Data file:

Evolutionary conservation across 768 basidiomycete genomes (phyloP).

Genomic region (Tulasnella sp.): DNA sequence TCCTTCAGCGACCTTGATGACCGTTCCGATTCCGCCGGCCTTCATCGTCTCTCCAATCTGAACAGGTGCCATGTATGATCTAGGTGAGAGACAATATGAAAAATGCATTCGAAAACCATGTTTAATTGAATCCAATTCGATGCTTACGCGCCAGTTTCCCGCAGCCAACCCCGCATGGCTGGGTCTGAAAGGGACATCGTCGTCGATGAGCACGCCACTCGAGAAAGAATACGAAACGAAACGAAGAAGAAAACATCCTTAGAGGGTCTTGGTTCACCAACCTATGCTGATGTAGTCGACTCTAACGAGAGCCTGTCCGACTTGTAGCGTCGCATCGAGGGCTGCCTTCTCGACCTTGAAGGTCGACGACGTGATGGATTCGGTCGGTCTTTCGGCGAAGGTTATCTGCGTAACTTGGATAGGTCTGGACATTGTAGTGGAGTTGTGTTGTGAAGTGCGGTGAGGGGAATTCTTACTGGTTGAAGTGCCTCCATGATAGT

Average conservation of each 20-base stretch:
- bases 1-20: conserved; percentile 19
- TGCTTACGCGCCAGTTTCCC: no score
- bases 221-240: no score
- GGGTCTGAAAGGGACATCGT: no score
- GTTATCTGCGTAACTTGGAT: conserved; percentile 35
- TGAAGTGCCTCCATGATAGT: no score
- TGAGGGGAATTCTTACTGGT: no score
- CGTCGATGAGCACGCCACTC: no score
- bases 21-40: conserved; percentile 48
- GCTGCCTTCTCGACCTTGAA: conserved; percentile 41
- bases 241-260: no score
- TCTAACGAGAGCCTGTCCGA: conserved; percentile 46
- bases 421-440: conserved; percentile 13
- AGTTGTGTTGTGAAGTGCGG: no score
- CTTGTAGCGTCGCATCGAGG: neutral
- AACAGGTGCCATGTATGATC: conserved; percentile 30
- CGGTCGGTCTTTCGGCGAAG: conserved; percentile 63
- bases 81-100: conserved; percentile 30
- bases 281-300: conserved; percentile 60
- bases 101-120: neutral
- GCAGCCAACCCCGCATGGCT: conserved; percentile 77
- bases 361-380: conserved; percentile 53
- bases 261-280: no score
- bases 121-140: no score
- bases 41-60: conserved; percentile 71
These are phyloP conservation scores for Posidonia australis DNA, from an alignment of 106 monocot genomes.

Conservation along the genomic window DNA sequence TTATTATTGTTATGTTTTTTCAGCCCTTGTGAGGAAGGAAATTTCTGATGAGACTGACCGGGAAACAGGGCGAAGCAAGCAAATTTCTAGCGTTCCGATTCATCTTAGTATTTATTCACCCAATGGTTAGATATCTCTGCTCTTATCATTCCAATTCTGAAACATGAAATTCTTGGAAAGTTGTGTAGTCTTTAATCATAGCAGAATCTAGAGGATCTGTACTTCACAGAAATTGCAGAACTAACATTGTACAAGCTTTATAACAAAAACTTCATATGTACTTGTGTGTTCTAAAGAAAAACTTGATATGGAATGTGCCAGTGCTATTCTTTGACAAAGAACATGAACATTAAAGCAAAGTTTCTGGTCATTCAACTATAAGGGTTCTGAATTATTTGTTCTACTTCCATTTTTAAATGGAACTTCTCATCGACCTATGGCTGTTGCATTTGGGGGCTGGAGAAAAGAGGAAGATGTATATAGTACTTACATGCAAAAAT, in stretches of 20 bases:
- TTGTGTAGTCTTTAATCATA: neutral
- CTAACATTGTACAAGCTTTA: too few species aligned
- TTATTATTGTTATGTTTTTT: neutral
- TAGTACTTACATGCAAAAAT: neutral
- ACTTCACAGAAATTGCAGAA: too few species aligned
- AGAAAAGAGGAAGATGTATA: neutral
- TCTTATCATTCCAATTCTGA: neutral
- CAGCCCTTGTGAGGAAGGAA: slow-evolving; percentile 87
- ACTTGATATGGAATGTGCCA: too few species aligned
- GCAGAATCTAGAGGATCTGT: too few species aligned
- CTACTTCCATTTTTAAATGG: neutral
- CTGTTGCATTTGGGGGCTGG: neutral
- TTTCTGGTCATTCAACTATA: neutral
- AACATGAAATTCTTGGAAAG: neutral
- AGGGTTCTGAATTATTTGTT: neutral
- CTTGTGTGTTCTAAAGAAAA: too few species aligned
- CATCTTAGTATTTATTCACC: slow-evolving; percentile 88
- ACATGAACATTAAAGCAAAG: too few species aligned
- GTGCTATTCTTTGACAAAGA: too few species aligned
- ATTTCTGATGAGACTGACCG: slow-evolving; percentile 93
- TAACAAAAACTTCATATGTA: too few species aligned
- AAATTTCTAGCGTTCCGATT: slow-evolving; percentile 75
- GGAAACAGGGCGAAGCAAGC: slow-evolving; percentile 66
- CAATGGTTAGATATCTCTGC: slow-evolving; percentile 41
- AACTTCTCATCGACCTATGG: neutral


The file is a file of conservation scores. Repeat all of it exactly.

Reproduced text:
Evolutionary conservation across 768 basidiomycete genomes (phyloP).

Genomic region (Tulasnella sp.): DNA sequence TCCTTCAGCGACCTTGATGACCGTTCCGATTCCGCCGGCCTTCATCGTCTCTCCAATCTGAACAGGTGCCATGTATGATCTAGGTGAGAGACAATATGAAAAATGCATTCGAAAACCATGTTTAATTGAATCCAATTCGATGCTTACGCGCCAGTTTCCCGCAGCCAACCCCGCATGGCTGGGTCTGAAAGGGACATCGTCGTCGATGAGCACGCCACTCGAGAAAGAATACGAAACGAAACGAAGAAGAAAACATCCTTAGAGGGTCTTGGTTCACCAACCTATGCTGATGTAGTCGACTCTAACGAGAGCCTGTCCGACTTGTAGCGTCGCATCGAGGGCTGCCTTCTCGACCTTGAAGGTCGACGACGTGATGGATTCGGTCGGTCTTTCGGCGAAGGTTATCTGCGTAACTTGGATAGGTCTGGACATTGTAGTGGAGTTGTGTTGTGAAGTGCGGTGAGGGGAATTCTTACTGGTTGAAGTGCCTCCATGATAGT

Average conservation of each 20-base stretch:
- bases 1-20: conserved; percentile 19
- TGCTTACGCGCCAGTTTCCC: no score
- bases 221-240: no score
- GGGTCTGAAAGGGACATCGT: no score
- GTTATCTGCGTAACTTGGAT: conserved; percentile 35
- TGAAGTGCCTCCATGATAGT: no score
- TGAGGGGAATTCTTACTGGT: no score
- CGTCGATGAGCACGCCACTC: no score
- bases 21-40: conserved; percentile 48
- GCTGCCTTCTCGACCTTGAA: conserved; percentile 41
- bases 241-260: no score
- TCTAACGAGAGCCTGTCCGA: conserved; percentile 46
- bases 421-440: conserved; percentile 13
- AGTTGTGTTGTGAAGTGCGG: no score
- CTTGTAGCGTCGCATCGAGG: neutral
- AACAGGTGCCATGTATGATC: conserved; percentile 30
- CGGTCGGTCTTTCGGCGAAG: conserved; percentile 63
- bases 81-100: conserved; percentile 30
- bases 281-300: conserved; percentile 60
- bases 101-120: neutral
- GCAGCCAACCCCGCATGGCT: conserved; percentile 77
- bases 361-380: conserved; percentile 53
- bases 261-280: no score
- bases 121-140: no score
- bases 41-60: conserved; percentile 71
These are phyloP conservation scores for Posidonia australis DNA, from an alignment of 106 monocot genomes.

Conservation along the genomic window DNA sequence TTATTATTGTTATGTTTTTTCAGCCCTTGTGAGGAAGGAAATTTCTGATGAGACTGACCGGGAAACAGGGCGAAGCAAGCAAATTTCTAGCGTTCCGATTCATCTTAGTATTTATTCACCCAATGGTTAGATATCTCTGCTCTTATCATTCCAATTCTGAAACATGAAATTCTTGGAAAGTTGTGTAGTCTTTAATCATAGCAGAATCTAGAGGATCTGTACTTCACAGAAATTGCAGAACTAACATTGTACAAGCTTTATAACAAAAACTTCATATGTACTTGTGTGTTCTAAAGAAAAACTTGATATGGAATGTGCCAGTGCTATTCTTTGACAAAGAACATGAACATTAAAGCAAAGTTTCTGGTCATTCAACTATAAGGGTTCTGAATTATTTGTTCTACTTCCATTTTTAAATGGAACTTCTCATCGACCTATGGCTGTTGCATTTGGGGGCTGGAGAAAAGAGGAAGATGTATATAGTACTTACATGCAAAAAT, in stretches of 20 bases:
- TTGTGTAGTCTTTAATCATA: neutral
- CTAACATTGTACAAGCTTTA: too few species aligned
- TTATTATTGTTATGTTTTTT: neutral
- TAGTACTTACATGCAAAAAT: neutral
- ACTTCACAGAAATTGCAGAA: too few species aligned
- AGAAAAGAGGAAGATGTATA: neutral
- TCTTATCATTCCAATTCTGA: neutral
- CAGCCCTTGTGAGGAAGGAA: slow-evolving; percentile 87
- ACTTGATATGGAATGTGCCA: too few species aligned
- GCAGAATCTAGAGGATCTGT: too few species aligned
- CTACTTCCATTTTTAAATGG: neutral
- CTGTTGCATTTGGGGGCTGG: neutral
- TTTCTGGTCATTCAACTATA: neutral
- AACATGAAATTCTTGGAAAG: neutral
- AGGGTTCTGAATTATTTGTT: neutral
- CTTGTGTGTTCTAAAGAAAA: too few species aligned
- CATCTTAGTATTTATTCACC: slow-evolving; percentile 88
- ACATGAACATTAAAGCAAAG: too few species aligned
- GTGCTATTCTTTGACAAAGA: too few species aligned
- ATTTCTGATGAGACTGACCG: slow-evolving; percentile 93
- TAACAAAAACTTCATATGTA: too few species aligned
- AAATTTCTAGCGTTCCGATT: slow-evolving; percentile 75
- GGAAACAGGGCGAAGCAAGC: slow-evolving; percentile 66
- CAATGGTTAGATATCTCTGC: slow-evolving; percentile 41
- AACTTCTCATCGACCTATGG: neutral